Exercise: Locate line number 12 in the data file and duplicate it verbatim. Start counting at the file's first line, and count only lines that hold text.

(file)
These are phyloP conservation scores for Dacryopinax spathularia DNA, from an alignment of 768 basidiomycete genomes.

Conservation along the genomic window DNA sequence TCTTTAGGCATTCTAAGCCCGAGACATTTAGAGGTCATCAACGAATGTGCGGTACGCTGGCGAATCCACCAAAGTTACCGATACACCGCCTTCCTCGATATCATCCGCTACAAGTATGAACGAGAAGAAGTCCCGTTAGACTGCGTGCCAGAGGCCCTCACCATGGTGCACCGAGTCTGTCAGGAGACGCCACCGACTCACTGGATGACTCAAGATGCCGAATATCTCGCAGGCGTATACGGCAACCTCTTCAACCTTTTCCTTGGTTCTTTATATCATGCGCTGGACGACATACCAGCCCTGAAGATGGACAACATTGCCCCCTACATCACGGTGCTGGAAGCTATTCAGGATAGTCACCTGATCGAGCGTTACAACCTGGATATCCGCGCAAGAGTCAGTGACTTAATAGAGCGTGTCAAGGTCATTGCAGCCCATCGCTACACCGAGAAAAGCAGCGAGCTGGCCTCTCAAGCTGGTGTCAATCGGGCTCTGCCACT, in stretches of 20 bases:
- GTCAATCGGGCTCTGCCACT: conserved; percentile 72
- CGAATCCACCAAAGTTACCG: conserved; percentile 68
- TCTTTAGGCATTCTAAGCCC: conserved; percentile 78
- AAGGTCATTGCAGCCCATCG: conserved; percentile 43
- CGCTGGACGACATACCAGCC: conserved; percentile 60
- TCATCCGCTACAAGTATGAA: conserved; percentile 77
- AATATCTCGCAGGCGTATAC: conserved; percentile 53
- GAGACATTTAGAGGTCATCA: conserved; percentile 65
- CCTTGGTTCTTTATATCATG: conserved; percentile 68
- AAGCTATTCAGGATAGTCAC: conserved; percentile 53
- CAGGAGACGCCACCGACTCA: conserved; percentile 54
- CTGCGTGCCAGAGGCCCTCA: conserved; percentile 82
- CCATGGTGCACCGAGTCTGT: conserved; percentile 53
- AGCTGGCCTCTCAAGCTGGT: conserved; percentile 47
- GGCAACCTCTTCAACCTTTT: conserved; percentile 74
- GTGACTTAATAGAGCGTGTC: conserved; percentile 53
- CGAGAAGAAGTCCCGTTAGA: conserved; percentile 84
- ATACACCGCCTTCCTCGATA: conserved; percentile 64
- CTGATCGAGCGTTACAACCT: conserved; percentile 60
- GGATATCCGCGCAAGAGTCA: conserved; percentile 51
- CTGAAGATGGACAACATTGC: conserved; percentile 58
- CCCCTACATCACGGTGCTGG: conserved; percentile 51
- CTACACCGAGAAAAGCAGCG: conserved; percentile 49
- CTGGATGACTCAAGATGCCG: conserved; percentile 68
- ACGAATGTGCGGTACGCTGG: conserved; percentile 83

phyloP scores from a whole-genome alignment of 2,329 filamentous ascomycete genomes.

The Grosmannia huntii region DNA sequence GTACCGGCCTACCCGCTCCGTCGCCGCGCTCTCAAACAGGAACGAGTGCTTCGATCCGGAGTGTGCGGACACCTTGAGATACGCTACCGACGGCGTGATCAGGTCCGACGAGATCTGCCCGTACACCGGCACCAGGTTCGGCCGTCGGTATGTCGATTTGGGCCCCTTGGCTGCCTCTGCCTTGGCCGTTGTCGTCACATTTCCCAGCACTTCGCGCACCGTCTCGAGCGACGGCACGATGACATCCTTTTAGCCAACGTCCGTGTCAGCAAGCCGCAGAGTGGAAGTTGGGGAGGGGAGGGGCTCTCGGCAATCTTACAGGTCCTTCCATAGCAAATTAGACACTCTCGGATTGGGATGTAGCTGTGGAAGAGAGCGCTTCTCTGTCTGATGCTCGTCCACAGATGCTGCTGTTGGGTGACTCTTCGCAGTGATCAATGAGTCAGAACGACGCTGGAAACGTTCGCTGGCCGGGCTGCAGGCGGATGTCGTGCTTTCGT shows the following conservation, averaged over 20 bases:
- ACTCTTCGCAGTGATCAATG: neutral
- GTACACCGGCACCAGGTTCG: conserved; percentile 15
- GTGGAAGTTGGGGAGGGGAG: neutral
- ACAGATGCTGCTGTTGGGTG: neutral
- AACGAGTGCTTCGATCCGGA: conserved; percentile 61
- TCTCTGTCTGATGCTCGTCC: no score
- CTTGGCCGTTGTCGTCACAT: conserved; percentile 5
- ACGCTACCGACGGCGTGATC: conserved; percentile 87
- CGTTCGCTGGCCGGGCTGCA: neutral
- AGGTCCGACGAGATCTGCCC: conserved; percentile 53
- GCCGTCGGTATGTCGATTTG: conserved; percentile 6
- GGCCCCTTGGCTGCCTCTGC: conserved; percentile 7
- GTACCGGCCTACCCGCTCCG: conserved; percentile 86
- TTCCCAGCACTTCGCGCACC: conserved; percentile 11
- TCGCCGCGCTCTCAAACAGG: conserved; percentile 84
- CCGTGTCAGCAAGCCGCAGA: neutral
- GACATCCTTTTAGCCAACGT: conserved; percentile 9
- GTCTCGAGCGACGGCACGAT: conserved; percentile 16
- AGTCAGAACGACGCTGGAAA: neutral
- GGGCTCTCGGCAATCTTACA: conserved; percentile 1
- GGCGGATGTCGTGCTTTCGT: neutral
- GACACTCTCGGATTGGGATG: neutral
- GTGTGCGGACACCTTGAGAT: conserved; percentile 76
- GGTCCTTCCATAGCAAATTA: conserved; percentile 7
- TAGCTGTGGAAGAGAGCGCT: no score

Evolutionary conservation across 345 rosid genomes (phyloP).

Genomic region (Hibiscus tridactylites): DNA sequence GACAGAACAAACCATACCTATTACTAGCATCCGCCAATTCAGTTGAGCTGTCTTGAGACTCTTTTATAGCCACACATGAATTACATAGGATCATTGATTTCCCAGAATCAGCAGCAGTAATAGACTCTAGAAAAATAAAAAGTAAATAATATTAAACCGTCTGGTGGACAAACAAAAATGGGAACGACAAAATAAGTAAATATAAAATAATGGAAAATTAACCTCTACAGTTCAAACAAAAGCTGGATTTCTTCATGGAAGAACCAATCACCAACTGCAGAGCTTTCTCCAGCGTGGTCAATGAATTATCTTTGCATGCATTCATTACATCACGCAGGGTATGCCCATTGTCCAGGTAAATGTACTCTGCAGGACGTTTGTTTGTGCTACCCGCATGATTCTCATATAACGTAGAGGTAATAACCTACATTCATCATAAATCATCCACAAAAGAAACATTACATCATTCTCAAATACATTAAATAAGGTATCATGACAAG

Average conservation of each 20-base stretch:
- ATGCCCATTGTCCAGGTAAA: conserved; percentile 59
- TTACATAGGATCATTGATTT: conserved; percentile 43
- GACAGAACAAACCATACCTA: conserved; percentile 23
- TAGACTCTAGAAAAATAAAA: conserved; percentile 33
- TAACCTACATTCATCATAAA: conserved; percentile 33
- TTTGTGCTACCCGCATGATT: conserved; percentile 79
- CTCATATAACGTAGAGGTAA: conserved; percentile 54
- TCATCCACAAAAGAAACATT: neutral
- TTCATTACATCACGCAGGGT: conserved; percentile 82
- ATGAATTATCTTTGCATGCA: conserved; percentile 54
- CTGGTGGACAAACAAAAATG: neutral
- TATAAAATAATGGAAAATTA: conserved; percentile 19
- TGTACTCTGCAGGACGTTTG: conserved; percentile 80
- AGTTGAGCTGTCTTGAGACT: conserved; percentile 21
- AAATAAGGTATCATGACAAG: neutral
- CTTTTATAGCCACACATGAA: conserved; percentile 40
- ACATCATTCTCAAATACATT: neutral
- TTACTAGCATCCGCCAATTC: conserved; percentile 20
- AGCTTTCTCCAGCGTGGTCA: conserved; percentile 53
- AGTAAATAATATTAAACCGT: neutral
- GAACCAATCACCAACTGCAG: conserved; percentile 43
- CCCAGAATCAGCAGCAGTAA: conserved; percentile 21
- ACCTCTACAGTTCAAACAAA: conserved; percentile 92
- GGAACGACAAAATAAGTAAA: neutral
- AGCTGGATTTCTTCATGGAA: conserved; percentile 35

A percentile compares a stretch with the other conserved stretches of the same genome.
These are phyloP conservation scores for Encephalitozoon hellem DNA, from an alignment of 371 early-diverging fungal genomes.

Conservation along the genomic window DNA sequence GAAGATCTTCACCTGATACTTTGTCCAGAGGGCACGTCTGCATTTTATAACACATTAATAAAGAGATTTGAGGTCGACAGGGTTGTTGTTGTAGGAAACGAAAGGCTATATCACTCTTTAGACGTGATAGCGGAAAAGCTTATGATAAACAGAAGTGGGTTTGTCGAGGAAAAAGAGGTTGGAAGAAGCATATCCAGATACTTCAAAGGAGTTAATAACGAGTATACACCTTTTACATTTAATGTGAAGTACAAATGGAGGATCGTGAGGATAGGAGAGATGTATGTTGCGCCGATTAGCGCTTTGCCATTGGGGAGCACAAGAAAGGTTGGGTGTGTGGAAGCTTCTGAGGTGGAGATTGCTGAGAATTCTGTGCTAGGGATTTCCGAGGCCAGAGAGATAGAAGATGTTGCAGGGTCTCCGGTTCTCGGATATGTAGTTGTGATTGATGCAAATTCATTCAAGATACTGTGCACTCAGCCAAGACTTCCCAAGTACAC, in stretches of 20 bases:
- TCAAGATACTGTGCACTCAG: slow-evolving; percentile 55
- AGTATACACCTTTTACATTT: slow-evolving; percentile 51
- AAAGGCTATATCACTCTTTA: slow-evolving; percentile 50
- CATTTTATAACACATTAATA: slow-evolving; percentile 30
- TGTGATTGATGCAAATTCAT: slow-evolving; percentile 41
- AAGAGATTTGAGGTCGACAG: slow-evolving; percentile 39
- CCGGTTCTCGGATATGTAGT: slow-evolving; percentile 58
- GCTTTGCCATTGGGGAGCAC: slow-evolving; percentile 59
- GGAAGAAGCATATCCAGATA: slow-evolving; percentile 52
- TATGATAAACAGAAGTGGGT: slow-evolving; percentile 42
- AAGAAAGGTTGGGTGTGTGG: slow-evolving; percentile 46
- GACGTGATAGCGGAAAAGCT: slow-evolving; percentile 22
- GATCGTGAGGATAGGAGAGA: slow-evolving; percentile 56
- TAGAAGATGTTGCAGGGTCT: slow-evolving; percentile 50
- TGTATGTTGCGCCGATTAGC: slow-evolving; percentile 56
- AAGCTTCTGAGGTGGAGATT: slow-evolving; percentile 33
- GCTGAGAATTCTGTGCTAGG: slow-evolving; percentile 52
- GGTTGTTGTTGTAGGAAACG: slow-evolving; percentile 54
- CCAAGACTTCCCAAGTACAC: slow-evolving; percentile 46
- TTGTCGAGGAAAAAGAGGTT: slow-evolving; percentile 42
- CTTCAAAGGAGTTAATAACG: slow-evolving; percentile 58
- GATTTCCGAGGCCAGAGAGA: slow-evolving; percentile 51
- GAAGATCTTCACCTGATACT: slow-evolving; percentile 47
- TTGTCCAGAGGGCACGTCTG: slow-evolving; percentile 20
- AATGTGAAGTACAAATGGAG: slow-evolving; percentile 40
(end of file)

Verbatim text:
- AAGCTATTCAGGATAGTCAC: conserved; percentile 53